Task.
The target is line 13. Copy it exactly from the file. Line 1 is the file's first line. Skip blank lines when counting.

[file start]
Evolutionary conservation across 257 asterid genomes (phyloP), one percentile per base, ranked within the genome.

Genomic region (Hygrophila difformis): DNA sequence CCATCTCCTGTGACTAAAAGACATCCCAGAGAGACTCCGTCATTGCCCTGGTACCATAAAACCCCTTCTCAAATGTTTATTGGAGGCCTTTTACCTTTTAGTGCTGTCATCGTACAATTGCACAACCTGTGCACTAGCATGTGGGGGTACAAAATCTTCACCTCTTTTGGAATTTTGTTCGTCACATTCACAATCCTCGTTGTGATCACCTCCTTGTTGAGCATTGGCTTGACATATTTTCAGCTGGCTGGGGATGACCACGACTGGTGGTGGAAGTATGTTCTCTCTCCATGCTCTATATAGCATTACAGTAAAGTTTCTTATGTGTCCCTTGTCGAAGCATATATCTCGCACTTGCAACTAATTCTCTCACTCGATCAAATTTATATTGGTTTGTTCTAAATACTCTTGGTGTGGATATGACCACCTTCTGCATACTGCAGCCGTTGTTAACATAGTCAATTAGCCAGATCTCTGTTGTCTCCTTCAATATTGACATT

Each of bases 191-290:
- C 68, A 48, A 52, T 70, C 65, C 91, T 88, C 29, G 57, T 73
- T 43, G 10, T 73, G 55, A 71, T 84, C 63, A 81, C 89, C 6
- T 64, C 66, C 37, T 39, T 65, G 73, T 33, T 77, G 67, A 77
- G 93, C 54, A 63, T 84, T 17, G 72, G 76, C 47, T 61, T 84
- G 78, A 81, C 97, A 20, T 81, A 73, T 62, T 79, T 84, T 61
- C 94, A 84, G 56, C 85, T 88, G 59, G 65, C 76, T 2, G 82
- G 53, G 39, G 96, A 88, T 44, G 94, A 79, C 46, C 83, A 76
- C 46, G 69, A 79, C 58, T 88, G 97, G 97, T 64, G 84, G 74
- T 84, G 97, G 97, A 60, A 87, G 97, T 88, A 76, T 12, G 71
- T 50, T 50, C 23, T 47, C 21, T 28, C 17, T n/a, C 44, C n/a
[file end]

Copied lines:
- T 50, T 50, C 23, T 47, C 21, T 28, C 17, T n/a, C 44, C n/a